13 April 2009 Innovative system architecture for spatial volumetric acoustic seeing
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Situational awareness is a critical issue for the modern battle and security systems improvement of which will increase human performance efficiency. There are multiple research project and development efforts based on omni-directional (fish-eye) electro-optical and other frequency sensor fusion systems implementing head-mounted visualization systems. However, the efficiency of these systems is limited by the human eye-brain system perception limitations. Humans are capable to naturally perceive the situations in front of them, but interpretation of omni-directional visual scenes increases the user's mental workload, increasing human fatigue and disorientation requiring more effort for object recognition. It is especially important to reduce this workload making rear scenes perception intuitive in battlefield situations where a combatant can be attacked from both directions. This paper describes an experimental model of the system fusion architecture of the Visual Acoustic Seeing (VAS) for representation spatial geometric 3D model in form of 3D volumetric sound. Current research in the area of auralization points to the possibility of identifying sound direction. However, for complete spatial perception it is necessary to identify the direction and the distance to an object by an expression of volumetric sound, we initially assume that the distance can be encoded by the sound frequency. The chain: object features -> sensor -> 3D geometric model-> auralization constitutes Volumetric Acoustic Seeing (VAS). Paper describes VAS experimental research for representing and perceiving spatial information by means of human hearing cues in more details.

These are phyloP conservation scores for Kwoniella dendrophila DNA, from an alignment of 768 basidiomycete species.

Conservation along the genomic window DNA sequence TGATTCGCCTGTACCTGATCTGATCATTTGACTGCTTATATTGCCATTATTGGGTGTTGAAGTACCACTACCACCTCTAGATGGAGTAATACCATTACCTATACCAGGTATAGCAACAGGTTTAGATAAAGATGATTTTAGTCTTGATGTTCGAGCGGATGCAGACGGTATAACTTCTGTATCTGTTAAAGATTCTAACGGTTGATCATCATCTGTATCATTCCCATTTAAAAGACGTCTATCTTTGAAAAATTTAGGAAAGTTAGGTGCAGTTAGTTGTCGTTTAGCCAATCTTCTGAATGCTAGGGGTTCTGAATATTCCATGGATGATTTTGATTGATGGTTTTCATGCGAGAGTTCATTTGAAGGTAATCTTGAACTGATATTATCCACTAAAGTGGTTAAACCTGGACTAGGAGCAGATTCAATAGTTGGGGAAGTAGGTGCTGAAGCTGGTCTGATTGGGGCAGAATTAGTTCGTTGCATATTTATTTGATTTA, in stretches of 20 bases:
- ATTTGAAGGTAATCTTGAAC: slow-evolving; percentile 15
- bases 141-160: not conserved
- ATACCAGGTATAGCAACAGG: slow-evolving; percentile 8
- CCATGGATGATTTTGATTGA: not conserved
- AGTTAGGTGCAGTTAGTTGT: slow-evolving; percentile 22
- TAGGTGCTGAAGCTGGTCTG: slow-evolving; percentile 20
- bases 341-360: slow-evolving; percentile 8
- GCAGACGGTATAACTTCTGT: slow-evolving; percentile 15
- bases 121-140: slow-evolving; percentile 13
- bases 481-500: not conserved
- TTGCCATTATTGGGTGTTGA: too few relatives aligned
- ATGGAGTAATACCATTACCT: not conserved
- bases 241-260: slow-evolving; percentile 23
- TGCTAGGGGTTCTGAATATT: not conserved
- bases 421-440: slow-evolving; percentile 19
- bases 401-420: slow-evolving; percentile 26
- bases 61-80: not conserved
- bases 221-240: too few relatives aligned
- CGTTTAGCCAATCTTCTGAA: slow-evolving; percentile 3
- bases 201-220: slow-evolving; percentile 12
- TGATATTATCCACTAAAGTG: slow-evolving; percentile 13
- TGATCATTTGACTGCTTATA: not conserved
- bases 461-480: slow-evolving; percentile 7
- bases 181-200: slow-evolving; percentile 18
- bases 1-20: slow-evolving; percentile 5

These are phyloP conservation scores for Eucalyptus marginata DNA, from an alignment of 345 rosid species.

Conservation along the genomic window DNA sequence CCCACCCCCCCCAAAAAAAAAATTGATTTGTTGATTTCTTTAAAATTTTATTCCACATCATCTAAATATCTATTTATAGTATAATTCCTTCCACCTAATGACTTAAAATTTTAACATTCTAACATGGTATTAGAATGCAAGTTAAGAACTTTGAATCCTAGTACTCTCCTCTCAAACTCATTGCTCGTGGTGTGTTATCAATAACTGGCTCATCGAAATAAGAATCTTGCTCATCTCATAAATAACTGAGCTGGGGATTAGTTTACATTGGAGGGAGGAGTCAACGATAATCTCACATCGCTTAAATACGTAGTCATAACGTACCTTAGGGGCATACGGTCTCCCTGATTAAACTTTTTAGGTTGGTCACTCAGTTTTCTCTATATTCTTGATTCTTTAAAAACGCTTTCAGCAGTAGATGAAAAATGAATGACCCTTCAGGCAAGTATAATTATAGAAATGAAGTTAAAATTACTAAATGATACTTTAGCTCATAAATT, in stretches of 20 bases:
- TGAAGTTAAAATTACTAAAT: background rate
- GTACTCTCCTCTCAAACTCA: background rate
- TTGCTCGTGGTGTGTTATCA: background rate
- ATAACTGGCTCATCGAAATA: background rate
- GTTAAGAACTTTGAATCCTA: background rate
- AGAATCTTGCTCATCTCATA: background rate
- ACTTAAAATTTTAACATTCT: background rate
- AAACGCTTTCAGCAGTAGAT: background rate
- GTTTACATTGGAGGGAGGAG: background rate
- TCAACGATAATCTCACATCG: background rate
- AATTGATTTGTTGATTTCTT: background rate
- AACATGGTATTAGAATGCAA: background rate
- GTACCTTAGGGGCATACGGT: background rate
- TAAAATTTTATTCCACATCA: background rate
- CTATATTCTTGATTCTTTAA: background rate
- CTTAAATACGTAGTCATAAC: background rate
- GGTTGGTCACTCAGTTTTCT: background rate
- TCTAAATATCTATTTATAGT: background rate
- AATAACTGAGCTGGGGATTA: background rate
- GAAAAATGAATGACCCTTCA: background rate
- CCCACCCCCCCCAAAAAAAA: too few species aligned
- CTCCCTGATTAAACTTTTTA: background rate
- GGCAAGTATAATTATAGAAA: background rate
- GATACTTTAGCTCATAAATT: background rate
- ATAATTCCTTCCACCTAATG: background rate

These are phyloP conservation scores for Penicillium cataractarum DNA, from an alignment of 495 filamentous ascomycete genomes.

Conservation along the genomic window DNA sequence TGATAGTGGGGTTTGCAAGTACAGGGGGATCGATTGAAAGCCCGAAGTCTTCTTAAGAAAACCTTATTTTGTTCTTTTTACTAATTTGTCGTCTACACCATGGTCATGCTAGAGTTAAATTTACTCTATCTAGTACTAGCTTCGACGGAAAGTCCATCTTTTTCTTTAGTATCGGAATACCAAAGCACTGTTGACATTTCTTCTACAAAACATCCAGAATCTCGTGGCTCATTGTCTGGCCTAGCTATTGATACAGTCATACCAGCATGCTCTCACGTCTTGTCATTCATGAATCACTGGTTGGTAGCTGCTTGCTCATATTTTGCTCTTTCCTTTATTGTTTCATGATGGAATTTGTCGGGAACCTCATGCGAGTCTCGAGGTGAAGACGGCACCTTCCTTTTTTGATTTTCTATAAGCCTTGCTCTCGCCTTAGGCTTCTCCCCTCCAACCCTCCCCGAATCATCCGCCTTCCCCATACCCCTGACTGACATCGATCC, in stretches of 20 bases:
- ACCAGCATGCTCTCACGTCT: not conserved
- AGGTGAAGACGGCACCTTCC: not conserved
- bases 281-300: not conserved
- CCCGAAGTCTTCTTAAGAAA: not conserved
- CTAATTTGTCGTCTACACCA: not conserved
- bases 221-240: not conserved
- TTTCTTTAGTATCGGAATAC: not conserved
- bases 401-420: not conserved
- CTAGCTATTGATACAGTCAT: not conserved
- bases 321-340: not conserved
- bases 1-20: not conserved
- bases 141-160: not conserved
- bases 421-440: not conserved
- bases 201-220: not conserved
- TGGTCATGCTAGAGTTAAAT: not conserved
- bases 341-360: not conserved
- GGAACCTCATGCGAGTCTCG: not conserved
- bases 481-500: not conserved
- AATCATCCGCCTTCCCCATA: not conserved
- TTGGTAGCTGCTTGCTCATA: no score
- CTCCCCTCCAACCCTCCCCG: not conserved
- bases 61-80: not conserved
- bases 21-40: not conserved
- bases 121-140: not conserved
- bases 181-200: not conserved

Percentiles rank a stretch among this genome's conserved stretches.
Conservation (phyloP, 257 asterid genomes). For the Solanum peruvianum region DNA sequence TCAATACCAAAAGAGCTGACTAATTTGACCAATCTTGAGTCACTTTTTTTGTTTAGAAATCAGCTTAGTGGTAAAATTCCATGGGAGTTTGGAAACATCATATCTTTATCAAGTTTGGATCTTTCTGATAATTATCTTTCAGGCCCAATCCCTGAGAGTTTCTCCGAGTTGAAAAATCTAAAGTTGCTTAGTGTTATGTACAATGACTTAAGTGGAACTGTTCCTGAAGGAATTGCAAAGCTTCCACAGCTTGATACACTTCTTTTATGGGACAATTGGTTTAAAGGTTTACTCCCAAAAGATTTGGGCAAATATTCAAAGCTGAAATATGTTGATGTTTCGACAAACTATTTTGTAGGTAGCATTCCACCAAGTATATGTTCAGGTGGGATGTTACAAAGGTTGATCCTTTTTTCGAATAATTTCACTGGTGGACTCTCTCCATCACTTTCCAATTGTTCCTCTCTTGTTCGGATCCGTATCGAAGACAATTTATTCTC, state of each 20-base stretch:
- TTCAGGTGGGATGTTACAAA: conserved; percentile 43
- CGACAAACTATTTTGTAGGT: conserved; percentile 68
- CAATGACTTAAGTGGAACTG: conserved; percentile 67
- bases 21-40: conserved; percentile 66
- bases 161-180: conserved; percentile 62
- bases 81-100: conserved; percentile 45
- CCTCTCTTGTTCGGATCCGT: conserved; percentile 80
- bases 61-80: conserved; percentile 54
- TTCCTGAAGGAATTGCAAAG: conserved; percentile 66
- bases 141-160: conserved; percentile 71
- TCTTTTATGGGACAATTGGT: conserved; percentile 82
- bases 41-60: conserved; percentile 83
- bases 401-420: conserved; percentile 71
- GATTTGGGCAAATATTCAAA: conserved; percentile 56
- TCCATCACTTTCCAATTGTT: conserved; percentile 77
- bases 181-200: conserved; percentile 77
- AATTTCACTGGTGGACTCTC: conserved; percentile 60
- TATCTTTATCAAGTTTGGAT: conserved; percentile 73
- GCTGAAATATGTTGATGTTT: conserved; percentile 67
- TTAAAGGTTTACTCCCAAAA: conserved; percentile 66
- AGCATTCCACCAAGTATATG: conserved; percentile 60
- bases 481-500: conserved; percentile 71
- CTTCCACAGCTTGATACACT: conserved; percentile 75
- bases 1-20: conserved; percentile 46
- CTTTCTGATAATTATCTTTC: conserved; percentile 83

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Eugene Levin, Eugene Levin, Aleksandr V. Sergeyev, Aleksandr V. Sergeyev, } "Innovative system architecture for spatial volumetric acoustic seeing", Proc. SPIE 7345, Multisensor, Multisource Information Fusion: Architectures, Algorithms, and Applications 2009, 73450A (13 April 2009); doi: 10.1117/12.817082; https://doi.org/10.1117/12.817082

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